The Popcorn Stand: You don’t like these words, Whatever
December 20, 2017
I always find it reassuring when a lot of people agree with me and for the ninth straight year, Americans have decided "whatever" is the most annoying word there is according to the annual Marist College poll. I concur.
There are times whatever is OK to use like "whatever you want" or "whatever it takes" which was actually something Porterville College men's basketball coach George Nessman would tell his players when I covered his team for the Porterville (Calif.) Recorder.
But when somebody responds with "whatever" to "whatever" you say, well, "whatever." And of course the spaced out "what — EVER" with the emphasis on "EVER" is incredibly annoying.
A third of Americans in the poll stated "whatever" was their most annoying word, still keeping it on the top spot. But "fake news" may someday replace "whatever" as the most annoying word as 23 percent said that term was the most annoying.
"No offense, but" came it at 20 percent and this is the type of phrase I find annoying that's right up there "with all due respect." I've written about this before but when somebody says "with all due respect," they actually don't have any respect for your view at all.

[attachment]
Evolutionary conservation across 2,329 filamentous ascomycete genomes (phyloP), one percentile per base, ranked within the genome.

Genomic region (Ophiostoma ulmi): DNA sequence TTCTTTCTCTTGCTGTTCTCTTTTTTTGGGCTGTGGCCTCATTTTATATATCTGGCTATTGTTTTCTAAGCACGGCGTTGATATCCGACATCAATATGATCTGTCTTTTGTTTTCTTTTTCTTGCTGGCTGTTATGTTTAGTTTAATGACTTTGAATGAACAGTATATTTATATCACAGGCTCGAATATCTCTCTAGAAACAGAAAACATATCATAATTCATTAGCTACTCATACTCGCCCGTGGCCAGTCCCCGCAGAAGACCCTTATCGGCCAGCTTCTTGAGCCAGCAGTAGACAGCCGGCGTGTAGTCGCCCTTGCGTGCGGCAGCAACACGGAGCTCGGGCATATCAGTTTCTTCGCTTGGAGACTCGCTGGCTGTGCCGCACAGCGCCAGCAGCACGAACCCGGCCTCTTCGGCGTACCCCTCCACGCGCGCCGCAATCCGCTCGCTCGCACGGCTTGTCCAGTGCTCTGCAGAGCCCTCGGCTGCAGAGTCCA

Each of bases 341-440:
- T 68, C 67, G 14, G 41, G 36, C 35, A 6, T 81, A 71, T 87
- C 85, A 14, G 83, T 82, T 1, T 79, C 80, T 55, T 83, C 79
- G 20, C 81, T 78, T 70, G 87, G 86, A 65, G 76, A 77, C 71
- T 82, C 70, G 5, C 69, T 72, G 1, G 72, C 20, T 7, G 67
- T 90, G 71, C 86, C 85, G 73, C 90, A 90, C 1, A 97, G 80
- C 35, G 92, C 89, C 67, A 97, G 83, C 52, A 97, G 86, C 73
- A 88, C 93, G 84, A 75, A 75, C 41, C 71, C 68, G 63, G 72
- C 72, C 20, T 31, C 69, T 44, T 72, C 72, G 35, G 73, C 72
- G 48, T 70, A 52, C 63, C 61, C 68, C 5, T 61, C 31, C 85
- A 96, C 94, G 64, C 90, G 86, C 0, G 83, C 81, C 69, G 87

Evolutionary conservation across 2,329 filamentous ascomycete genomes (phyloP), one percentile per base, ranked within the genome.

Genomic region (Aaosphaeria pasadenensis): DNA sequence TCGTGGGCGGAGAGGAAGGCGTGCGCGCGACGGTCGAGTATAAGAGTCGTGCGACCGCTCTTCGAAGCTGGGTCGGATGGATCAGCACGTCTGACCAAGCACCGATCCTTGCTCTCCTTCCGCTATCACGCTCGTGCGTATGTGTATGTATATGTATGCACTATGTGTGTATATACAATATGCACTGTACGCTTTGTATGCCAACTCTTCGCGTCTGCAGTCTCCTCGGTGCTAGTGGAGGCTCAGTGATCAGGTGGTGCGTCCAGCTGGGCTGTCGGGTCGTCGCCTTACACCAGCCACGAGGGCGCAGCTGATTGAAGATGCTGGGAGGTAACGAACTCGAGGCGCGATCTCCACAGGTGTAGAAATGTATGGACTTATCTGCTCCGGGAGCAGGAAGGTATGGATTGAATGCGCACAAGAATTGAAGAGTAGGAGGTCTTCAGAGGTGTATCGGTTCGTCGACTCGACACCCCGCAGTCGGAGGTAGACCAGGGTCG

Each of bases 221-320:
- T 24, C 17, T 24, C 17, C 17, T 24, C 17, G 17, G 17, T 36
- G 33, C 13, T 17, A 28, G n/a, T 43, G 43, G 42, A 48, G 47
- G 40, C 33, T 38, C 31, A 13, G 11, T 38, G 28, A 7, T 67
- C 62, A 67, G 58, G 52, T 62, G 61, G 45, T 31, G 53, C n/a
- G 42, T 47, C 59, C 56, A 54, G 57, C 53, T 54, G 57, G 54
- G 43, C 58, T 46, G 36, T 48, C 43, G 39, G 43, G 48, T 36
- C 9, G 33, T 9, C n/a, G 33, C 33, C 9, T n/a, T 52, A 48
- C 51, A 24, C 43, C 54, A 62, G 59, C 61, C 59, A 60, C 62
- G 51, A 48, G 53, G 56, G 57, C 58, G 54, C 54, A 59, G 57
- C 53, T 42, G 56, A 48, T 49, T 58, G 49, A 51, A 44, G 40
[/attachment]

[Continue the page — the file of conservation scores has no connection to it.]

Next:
Of course "with all due respect" could be considered a contronym, which I've also written about. A contronym is when it's OK for a word to be used for its opposite meaning. Like "literally" which I've also written about. Now when people say "literally" most of the time they actually mean "figuratively," which apparently now is OK. But not according to 10 percent in the poll who "literally" said "literally" as the most annoying word. "Literally."
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Two phrases that didn't make the top five that I still don't like are "just sayin'" and "just kidding." "Generally speaking" (another phrase I'm not too fond of) if you have to end a phrase with "just saying" you probably should not have said it in the first place and if you end a phrase with "just kidding" that means you don't know how to kid.
Just sayin'. OK, whatever.
— Charles Whisnand